St. Petersburg Times
Special report
Video report
  • For their own good
    Fifty years ago, they were screwed-up kids sent to the Florida School for Boys to be straightened out. But now they are screwed-up men, scarred by the whippings they endured. Read the story and see a video and portrait gallery.
  • More video reports
Multimedia report
Print Email this storyEmail story Comment Email editor
Fill out this form to email this article to a friend
Your name Your email
Friend's name Friend's email
Your message

Obama leaves a lasting impression

Published April 17, 2007


Democratic presidential candidate Barack Obama made a dramatic entrance to a rally Sunday that drew nearly 2,000 people to Ybor City. Obama walked onto a landing on the top floor of the Cuban Club, framed by a bright blue sky.

And who stood right behind him?

Tampa City Council member Gwen Miller, followed by her husband, former state Sen. Les Miller.

"It was exciting. I was just overwhelmed," Gwen Miller said. "He's a great contender. He knows the issues. He's alright."

Les Miller echoed those sentiments.

"When we walked down those stairs and saw the multitude of people, it was mind blowing. It was people from every walk of life, every race," he said.

The Millers were invited to a pre-rally meet-and-greet that included Tampa City Council members John Dingfelder and Mary Mulhern; St. Petersburg City Council member Ernest Williams; Chloe Coney, an aide to U.S. Rep. Kathy Castor; and Tampa activists Abe Brown and Roy Blount.

Among the masses at the rally: City Council member Linda Saul-Sena, strip club owner and perennial candidate Joe Redner, and Hillsborough County Commissioner Kevin White.

White said he identifies with Obama on a personal level - both were raised by their mothers, have entered the world of politics, and have a wife and two children. White said he also shares Obama's opposition to the war in Iraq and other political principles.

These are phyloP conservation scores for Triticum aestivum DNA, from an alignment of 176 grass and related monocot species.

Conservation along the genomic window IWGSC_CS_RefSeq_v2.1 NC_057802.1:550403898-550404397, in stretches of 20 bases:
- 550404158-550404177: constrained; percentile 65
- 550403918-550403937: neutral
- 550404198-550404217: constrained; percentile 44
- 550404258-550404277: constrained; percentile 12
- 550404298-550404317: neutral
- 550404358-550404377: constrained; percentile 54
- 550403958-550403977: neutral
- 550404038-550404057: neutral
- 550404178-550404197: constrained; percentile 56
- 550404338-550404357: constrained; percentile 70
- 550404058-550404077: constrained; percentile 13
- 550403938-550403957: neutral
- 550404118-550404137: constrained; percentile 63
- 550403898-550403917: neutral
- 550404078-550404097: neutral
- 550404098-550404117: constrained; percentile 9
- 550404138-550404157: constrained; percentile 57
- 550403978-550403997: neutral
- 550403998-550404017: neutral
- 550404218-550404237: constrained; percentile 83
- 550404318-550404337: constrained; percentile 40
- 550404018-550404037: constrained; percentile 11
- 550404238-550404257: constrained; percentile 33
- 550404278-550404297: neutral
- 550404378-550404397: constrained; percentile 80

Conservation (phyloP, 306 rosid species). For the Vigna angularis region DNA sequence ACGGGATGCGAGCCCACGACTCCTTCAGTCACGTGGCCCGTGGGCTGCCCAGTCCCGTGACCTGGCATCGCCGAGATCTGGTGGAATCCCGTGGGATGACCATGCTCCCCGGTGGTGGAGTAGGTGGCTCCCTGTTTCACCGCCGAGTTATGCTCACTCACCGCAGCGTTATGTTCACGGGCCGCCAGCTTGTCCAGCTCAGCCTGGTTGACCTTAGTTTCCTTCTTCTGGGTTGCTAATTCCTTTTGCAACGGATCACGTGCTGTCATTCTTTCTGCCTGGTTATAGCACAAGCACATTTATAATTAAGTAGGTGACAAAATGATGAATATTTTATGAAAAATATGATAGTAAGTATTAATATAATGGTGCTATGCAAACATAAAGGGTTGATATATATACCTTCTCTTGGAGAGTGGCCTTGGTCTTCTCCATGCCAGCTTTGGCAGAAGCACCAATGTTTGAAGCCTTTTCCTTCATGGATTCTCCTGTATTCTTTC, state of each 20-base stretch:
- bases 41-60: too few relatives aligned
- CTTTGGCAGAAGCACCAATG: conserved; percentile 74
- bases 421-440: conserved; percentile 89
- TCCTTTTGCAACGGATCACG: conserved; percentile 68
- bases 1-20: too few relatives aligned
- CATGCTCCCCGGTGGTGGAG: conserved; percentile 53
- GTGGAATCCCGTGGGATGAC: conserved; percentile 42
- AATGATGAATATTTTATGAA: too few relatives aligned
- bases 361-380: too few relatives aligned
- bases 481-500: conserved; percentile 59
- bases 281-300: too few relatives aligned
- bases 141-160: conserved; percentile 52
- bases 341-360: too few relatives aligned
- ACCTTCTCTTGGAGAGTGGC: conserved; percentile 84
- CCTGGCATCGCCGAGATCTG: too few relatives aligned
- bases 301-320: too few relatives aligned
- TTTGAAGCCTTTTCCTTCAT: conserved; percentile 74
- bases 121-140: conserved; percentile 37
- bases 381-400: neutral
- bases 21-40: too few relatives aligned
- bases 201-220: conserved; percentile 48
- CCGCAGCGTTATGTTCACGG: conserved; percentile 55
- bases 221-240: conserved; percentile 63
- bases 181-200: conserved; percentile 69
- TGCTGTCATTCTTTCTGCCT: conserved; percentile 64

Reports show who paid for mudslinging

In the final days of city elections last month, ElectionWatch-Florida sent out a series of campaign pieces attacking City Council candidate John Dingfelder.

The mailers derided Dingfelder as odd and arrogant, and blasted him for raising property taxes even though Dingfelder helped pass the city's first property tax rate cut in 20 years. One piece distorted a photo of Dingfelder to give him a devilish look.

Finance reports filed last week reveal who paid for the pieces.

One $25,000 donor is J.C. Davis Management Co. Inc., headed by Spencer Ford, who once leased office space from Hank Brown, the husband of Dingfelder opponent Julie Brown.

Brown, a former assistant city attorney for Tampa, said she didn't know until now who was behind ElectionWatch-Florida.

"I'm very disappointed in some of the folks that were involved," she said. "They didn't communicate with me because they knew I wouldn't have approved those types of messages."

McDonald's franchise owner Blake Casper, who hosted a fundraiser for Brown, also put $25,000 into Election-Watch Florida, as did Newton Herack, a company headed by R. Park Newton, who hosted Brown's campaign kickoff.

The final top-dollar donor: C.C. "Doc" Dockery, husband of Republican state Sen. Paula Dockery of Lakeland.

ElectionWatch-Florida is headed by Jack Hebert of the Mallard Group, the political consulting firm that helped manage the 2002 campaign of former Pinellas-Pasco Judge John Renke. Renke was booted from office, in part, for misleading campaign materials.

Brown lost the race to Dingfelder.


[Last modified April 17, 2007, 01:08:00]

Share your thoughts on this story

[an error occurred while processing this directive]
Subscribe to the Times
Click here for daily delivery
of the St. Petersburg Times.

Email Newsletters